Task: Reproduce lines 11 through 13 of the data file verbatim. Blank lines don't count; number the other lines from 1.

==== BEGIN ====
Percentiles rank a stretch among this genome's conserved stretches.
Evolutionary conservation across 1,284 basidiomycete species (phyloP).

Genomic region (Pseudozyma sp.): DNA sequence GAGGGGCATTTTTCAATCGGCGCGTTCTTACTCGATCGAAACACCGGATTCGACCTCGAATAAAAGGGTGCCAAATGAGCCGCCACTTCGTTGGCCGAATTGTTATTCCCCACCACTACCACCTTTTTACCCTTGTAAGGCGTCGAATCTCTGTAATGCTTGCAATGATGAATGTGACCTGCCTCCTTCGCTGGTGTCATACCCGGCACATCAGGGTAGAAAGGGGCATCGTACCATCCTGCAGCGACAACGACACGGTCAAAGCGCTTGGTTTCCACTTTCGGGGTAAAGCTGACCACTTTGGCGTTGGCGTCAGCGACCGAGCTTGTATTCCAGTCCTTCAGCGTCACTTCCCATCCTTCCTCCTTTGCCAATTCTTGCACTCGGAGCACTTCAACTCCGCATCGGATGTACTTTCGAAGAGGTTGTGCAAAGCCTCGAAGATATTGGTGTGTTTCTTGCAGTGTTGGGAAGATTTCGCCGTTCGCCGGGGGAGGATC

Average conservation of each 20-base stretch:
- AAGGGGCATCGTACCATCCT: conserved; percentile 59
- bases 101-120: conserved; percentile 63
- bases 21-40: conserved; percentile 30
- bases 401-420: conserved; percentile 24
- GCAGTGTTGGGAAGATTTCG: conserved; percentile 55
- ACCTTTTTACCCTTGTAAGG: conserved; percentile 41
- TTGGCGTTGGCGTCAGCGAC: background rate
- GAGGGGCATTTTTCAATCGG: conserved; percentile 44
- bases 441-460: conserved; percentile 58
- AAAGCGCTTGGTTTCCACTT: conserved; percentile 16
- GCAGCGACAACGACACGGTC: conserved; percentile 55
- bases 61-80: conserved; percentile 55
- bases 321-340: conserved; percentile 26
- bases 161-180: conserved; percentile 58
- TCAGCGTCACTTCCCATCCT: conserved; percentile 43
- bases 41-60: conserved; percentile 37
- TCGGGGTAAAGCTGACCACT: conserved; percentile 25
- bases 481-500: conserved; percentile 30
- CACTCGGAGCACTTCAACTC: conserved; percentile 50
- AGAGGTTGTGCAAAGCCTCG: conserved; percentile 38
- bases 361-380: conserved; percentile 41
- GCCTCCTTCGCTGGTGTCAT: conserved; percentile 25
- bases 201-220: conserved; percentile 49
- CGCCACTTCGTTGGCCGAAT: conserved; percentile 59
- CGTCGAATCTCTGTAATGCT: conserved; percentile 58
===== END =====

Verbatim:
- TTGGCGTTGGCGTCAGCGAC: background rate
- GAGGGGCATTTTTCAATCGG: conserved; percentile 44
- bases 441-460: conserved; percentile 58